Friday, May 30, 2008

Reality Bytes

So, yes, we are in the hospital. Counts were good, so here we are. She got her first chemo last night at 8 pm, after being flushed with fluids for about 6 hours. Etoposide went fine both yesterday and today; no reactions. Have been kept hopping at all hours to get LW on the potty each time she hollers, but no accidents. As Rev. Christine said, better lots of peeing than vomiting. LW could have both, but so far so good. No nausea. Some leg pain, and other than a brief "high" on one of the drugs last night that gave her the munchies, not much of an appetite.

But she's strong and her humor is good. We've enjoyed playing together. We talk long walks around the pediatric oncology floor. Everyone she comes across, patient, doctor, nurse, or family member, she asks, "And what's your name?" They smile, and tell her. "Oh!" she says. They ask hers and she tells them, carefully enunciating each syllable. I am proud this friendly sprite is mine.

And ... her hair is falling out.

If you haven't gone through this, you might be saying, "So??? It's just hair!" Even if you have gone through this, you might say that. I know, because first time around, I did. And when new cancer parents worried about the hair loss, I privately thought, "So??? ... C'mon, get your priorities straight!"

Which just goes to show you that you can't know how you're going to respond to something til you're actually there. Because this is kinda ripping a new hole in my heart.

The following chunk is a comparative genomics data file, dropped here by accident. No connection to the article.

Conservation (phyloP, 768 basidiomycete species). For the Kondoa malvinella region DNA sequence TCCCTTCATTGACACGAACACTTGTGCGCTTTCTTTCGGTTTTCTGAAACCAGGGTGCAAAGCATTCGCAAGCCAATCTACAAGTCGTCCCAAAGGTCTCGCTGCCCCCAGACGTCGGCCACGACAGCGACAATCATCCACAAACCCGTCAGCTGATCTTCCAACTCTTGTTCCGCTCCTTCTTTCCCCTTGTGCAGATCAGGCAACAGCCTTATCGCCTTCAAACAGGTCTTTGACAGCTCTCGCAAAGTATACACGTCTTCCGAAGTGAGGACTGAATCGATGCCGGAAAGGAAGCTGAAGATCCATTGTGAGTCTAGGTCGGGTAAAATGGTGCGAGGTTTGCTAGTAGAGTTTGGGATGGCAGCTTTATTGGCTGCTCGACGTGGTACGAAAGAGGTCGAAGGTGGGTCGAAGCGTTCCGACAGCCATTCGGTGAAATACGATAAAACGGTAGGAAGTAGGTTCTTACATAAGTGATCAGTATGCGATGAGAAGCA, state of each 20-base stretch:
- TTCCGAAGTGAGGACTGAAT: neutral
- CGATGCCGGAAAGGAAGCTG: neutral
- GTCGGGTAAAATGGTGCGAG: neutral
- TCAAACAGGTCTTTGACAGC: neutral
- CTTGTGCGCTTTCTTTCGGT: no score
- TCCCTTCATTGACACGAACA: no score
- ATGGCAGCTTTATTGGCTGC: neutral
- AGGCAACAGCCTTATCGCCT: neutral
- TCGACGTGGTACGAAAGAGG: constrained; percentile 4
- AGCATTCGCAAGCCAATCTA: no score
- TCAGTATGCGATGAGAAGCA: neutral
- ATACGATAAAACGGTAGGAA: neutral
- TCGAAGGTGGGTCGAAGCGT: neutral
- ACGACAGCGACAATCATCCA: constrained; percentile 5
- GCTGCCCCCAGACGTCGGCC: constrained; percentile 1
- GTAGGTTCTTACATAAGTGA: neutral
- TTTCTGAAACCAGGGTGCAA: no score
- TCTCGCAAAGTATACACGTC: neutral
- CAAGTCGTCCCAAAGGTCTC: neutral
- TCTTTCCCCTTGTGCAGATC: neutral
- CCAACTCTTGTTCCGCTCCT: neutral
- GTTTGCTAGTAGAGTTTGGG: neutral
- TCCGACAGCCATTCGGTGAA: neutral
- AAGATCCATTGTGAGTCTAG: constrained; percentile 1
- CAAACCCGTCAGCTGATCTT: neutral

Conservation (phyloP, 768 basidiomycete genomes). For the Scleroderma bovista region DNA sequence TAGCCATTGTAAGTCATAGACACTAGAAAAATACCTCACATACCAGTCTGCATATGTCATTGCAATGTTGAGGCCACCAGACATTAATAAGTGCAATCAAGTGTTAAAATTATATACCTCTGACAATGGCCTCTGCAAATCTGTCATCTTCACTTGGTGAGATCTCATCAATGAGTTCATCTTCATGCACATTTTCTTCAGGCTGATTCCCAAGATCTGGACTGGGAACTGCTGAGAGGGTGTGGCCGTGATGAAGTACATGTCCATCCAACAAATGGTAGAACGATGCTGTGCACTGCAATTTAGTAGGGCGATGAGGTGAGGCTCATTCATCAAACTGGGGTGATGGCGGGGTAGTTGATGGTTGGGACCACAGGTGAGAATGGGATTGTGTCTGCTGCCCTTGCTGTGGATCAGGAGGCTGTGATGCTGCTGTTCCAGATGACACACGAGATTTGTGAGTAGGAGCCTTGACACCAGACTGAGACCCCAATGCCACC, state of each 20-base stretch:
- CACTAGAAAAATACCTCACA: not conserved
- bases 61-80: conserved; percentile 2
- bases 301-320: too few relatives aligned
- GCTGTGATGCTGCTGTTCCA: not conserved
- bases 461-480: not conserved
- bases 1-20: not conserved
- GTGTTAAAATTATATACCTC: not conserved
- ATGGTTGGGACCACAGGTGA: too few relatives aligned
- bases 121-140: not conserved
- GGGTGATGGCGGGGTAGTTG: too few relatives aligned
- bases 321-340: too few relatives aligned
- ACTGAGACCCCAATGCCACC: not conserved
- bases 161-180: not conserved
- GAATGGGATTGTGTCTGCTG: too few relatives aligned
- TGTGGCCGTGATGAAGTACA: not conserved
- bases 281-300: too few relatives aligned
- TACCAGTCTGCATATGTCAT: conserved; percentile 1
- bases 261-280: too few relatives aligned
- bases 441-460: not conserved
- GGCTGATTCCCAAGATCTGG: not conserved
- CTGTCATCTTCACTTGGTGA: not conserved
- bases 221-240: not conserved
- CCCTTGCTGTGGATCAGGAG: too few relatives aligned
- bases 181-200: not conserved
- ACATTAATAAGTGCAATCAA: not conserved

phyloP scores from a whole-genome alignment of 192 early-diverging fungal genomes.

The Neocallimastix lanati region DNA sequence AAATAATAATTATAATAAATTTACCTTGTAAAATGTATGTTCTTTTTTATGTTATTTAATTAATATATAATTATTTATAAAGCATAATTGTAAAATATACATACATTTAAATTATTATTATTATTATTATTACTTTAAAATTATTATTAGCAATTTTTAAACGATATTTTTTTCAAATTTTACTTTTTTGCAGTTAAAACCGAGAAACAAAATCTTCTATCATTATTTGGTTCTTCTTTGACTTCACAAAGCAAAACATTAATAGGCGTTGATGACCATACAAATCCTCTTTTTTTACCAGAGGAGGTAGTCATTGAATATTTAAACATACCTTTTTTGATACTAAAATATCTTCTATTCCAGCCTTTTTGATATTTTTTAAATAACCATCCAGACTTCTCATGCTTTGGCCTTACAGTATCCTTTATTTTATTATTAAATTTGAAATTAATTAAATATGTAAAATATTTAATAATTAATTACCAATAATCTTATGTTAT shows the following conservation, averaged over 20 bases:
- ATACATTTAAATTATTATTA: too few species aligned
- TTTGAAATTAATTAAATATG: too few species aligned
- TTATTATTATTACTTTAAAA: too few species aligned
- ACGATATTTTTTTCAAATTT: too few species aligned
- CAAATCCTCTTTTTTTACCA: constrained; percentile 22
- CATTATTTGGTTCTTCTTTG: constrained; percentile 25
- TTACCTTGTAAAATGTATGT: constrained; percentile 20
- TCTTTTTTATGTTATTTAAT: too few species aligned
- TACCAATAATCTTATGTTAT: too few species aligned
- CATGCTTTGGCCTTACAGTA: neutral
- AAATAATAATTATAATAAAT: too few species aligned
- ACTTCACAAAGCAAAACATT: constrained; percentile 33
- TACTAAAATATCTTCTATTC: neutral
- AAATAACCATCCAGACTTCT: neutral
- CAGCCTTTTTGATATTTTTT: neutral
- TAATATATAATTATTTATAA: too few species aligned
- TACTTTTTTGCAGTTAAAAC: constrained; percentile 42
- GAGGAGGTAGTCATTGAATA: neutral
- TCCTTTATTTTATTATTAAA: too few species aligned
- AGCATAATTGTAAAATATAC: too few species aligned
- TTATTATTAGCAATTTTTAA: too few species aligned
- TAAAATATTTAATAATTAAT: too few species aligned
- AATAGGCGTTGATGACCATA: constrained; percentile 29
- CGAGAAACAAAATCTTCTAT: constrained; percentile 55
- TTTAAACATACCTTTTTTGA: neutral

"It isn't about the hair," guessed the DRE-BFF when we talked. Yup. Too true.

It's not about the hair, per se. It's about becoming, visibly, a Cancer Kid. Because we have a cultural identity we give to these small bald circus freaks (to quote House). Strong, brave, quiet ... and acceptable to die.

I mean, no, we'd never consciously say it's okay. But we can accept it in a way. Because it's horrible, it's unfair, but sometimes it happens ... to those children so foreign from our own.

I'm not tossing rocks here. I do it, too. We just have a different feeling about kids that look like this. The bald head is a warning sign. Danger ahead. Heartbreak. And so we see the picture of the hairless, eyebrow-less child, and we hear that they died. It's sad, but not shocking.

But then ... you see a picture of them before diagnosis. And even for me, someone who has now seen so many ... it's a punch in the gut. It's so shocking. They were a normal child! I mean, I know intellectually that they weren't born skinny and bald, but still, it's a shock. They were normal. They looked like any kid. My kid.

And now my kid ... is going to look like a cancer kid. Her hair isn't falling out in chunks, it's more like shedding. I run my fingers through her hair, as I do all my kids, and fine strands stick to my hands, coming away from her. Eating dinner, she makes a sour face and spits. Hair in her mouth.

And I really, really don't want to face it, but because I don't have the benefit of shock and ignorance, I've been living in this world for more than 2 years now, when my sunny self says, Yes, but it will grow back, my shadow self says, Will it? Will it have the opportunity to grow back? Will she end chemo and be fine, No Evidence of Disease, long enough for her hair to return?